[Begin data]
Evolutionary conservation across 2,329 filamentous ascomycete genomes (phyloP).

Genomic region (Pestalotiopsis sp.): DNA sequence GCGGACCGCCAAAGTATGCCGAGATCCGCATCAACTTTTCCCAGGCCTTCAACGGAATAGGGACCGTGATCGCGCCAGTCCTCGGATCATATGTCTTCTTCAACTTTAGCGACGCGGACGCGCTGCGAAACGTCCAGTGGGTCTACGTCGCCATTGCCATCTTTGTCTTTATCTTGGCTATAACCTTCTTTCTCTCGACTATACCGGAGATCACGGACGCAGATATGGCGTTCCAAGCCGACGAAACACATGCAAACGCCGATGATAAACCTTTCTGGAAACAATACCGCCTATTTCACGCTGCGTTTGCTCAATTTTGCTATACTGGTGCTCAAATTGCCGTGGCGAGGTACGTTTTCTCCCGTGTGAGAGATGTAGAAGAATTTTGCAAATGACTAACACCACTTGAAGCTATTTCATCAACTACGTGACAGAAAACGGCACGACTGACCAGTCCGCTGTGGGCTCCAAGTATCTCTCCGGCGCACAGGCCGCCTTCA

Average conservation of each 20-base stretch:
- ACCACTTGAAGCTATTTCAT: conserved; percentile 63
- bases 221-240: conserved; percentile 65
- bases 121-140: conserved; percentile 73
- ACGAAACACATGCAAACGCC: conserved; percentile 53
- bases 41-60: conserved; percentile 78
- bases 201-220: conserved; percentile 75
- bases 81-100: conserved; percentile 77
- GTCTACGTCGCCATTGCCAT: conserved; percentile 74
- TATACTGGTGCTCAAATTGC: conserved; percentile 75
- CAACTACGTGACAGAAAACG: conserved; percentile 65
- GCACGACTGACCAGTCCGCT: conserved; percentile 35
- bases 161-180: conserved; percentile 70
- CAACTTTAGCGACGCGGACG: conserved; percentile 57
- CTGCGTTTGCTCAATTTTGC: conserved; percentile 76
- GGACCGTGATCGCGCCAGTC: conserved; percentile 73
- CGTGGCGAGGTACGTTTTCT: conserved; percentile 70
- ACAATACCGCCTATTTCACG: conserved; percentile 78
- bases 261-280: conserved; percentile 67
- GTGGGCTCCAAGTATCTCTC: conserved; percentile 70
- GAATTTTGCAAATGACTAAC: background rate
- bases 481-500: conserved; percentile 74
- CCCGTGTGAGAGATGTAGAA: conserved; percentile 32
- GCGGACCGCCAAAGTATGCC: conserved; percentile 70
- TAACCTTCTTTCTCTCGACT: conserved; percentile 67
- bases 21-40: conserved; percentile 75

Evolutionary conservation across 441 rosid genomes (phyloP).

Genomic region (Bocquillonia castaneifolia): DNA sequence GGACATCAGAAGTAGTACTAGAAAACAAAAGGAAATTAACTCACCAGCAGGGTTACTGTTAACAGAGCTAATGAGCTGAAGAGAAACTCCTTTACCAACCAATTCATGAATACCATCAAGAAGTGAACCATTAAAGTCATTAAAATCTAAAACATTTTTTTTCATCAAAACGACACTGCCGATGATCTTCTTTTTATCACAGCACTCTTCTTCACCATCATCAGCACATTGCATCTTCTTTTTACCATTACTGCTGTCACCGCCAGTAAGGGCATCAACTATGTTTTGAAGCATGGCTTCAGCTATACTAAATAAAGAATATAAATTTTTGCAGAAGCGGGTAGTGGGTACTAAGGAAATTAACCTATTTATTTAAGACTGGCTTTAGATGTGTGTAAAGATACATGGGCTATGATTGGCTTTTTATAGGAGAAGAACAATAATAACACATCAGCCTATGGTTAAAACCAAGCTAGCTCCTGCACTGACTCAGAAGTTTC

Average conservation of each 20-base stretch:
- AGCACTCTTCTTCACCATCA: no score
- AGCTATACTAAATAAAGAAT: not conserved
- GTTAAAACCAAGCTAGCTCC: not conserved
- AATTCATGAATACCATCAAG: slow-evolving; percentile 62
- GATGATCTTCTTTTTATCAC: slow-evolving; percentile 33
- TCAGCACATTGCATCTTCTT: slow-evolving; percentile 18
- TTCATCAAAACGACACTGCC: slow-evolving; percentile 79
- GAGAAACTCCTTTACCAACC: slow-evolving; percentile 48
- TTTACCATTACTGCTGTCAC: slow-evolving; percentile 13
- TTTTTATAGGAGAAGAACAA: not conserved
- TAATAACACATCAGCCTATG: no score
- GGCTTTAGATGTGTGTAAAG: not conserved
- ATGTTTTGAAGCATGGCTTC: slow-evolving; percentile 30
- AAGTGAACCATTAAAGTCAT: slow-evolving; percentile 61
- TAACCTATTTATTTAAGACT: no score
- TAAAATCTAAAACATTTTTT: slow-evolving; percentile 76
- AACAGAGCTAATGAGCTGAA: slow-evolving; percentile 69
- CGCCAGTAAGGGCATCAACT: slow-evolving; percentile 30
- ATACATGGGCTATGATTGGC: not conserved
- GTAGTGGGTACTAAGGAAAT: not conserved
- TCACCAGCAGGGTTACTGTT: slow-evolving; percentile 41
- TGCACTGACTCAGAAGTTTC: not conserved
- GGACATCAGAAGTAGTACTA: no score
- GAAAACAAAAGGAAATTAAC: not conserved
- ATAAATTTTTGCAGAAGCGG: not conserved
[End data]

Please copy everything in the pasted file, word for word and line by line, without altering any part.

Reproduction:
Evolutionary conservation across 2,329 filamentous ascomycete genomes (phyloP).

Genomic region (Pestalotiopsis sp.): DNA sequence GCGGACCGCCAAAGTATGCCGAGATCCGCATCAACTTTTCCCAGGCCTTCAACGGAATAGGGACCGTGATCGCGCCAGTCCTCGGATCATATGTCTTCTTCAACTTTAGCGACGCGGACGCGCTGCGAAACGTCCAGTGGGTCTACGTCGCCATTGCCATCTTTGTCTTTATCTTGGCTATAACCTTCTTTCTCTCGACTATACCGGAGATCACGGACGCAGATATGGCGTTCCAAGCCGACGAAACACATGCAAACGCCGATGATAAACCTTTCTGGAAACAATACCGCCTATTTCACGCTGCGTTTGCTCAATTTTGCTATACTGGTGCTCAAATTGCCGTGGCGAGGTACGTTTTCTCCCGTGTGAGAGATGTAGAAGAATTTTGCAAATGACTAACACCACTTGAAGCTATTTCATCAACTACGTGACAGAAAACGGCACGACTGACCAGTCCGCTGTGGGCTCCAAGTATCTCTCCGGCGCACAGGCCGCCTTCA

Average conservation of each 20-base stretch:
- ACCACTTGAAGCTATTTCAT: conserved; percentile 63
- bases 221-240: conserved; percentile 65
- bases 121-140: conserved; percentile 73
- ACGAAACACATGCAAACGCC: conserved; percentile 53
- bases 41-60: conserved; percentile 78
- bases 201-220: conserved; percentile 75
- bases 81-100: conserved; percentile 77
- GTCTACGTCGCCATTGCCAT: conserved; percentile 74
- TATACTGGTGCTCAAATTGC: conserved; percentile 75
- CAACTACGTGACAGAAAACG: conserved; percentile 65
- GCACGACTGACCAGTCCGCT: conserved; percentile 35
- bases 161-180: conserved; percentile 70
- CAACTTTAGCGACGCGGACG: conserved; percentile 57
- CTGCGTTTGCTCAATTTTGC: conserved; percentile 76
- GGACCGTGATCGCGCCAGTC: conserved; percentile 73
- CGTGGCGAGGTACGTTTTCT: conserved; percentile 70
- ACAATACCGCCTATTTCACG: conserved; percentile 78
- bases 261-280: conserved; percentile 67
- GTGGGCTCCAAGTATCTCTC: conserved; percentile 70
- GAATTTTGCAAATGACTAAC: background rate
- bases 481-500: conserved; percentile 74
- CCCGTGTGAGAGATGTAGAA: conserved; percentile 32
- GCGGACCGCCAAAGTATGCC: conserved; percentile 70
- TAACCTTCTTTCTCTCGACT: conserved; percentile 67
- bases 21-40: conserved; percentile 75

Evolutionary conservation across 441 rosid genomes (phyloP).

Genomic region (Bocquillonia castaneifolia): DNA sequence GGACATCAGAAGTAGTACTAGAAAACAAAAGGAAATTAACTCACCAGCAGGGTTACTGTTAACAGAGCTAATGAGCTGAAGAGAAACTCCTTTACCAACCAATTCATGAATACCATCAAGAAGTGAACCATTAAAGTCATTAAAATCTAAAACATTTTTTTTCATCAAAACGACACTGCCGATGATCTTCTTTTTATCACAGCACTCTTCTTCACCATCATCAGCACATTGCATCTTCTTTTTACCATTACTGCTGTCACCGCCAGTAAGGGCATCAACTATGTTTTGAAGCATGGCTTCAGCTATACTAAATAAAGAATATAAATTTTTGCAGAAGCGGGTAGTGGGTACTAAGGAAATTAACCTATTTATTTAAGACTGGCTTTAGATGTGTGTAAAGATACATGGGCTATGATTGGCTTTTTATAGGAGAAGAACAATAATAACACATCAGCCTATGGTTAAAACCAAGCTAGCTCCTGCACTGACTCAGAAGTTTC

Average conservation of each 20-base stretch:
- AGCACTCTTCTTCACCATCA: no score
- AGCTATACTAAATAAAGAAT: not conserved
- GTTAAAACCAAGCTAGCTCC: not conserved
- AATTCATGAATACCATCAAG: slow-evolving; percentile 62
- GATGATCTTCTTTTTATCAC: slow-evolving; percentile 33
- TCAGCACATTGCATCTTCTT: slow-evolving; percentile 18
- TTCATCAAAACGACACTGCC: slow-evolving; percentile 79
- GAGAAACTCCTTTACCAACC: slow-evolving; percentile 48
- TTTACCATTACTGCTGTCAC: slow-evolving; percentile 13
- TTTTTATAGGAGAAGAACAA: not conserved
- TAATAACACATCAGCCTATG: no score
- GGCTTTAGATGTGTGTAAAG: not conserved
- ATGTTTTGAAGCATGGCTTC: slow-evolving; percentile 30
- AAGTGAACCATTAAAGTCAT: slow-evolving; percentile 61
- TAACCTATTTATTTAAGACT: no score
- TAAAATCTAAAACATTTTTT: slow-evolving; percentile 76
- AACAGAGCTAATGAGCTGAA: slow-evolving; percentile 69
- CGCCAGTAAGGGCATCAACT: slow-evolving; percentile 30
- ATACATGGGCTATGATTGGC: not conserved
- GTAGTGGGTACTAAGGAAAT: not conserved
- TCACCAGCAGGGTTACTGTT: slow-evolving; percentile 41
- TGCACTGACTCAGAAGTTTC: not conserved
- GGACATCAGAAGTAGTACTA: no score
- GAAAACAAAAGGAAATTAAC: not conserved
- ATAAATTTTTGCAGAAGCGG: not conserved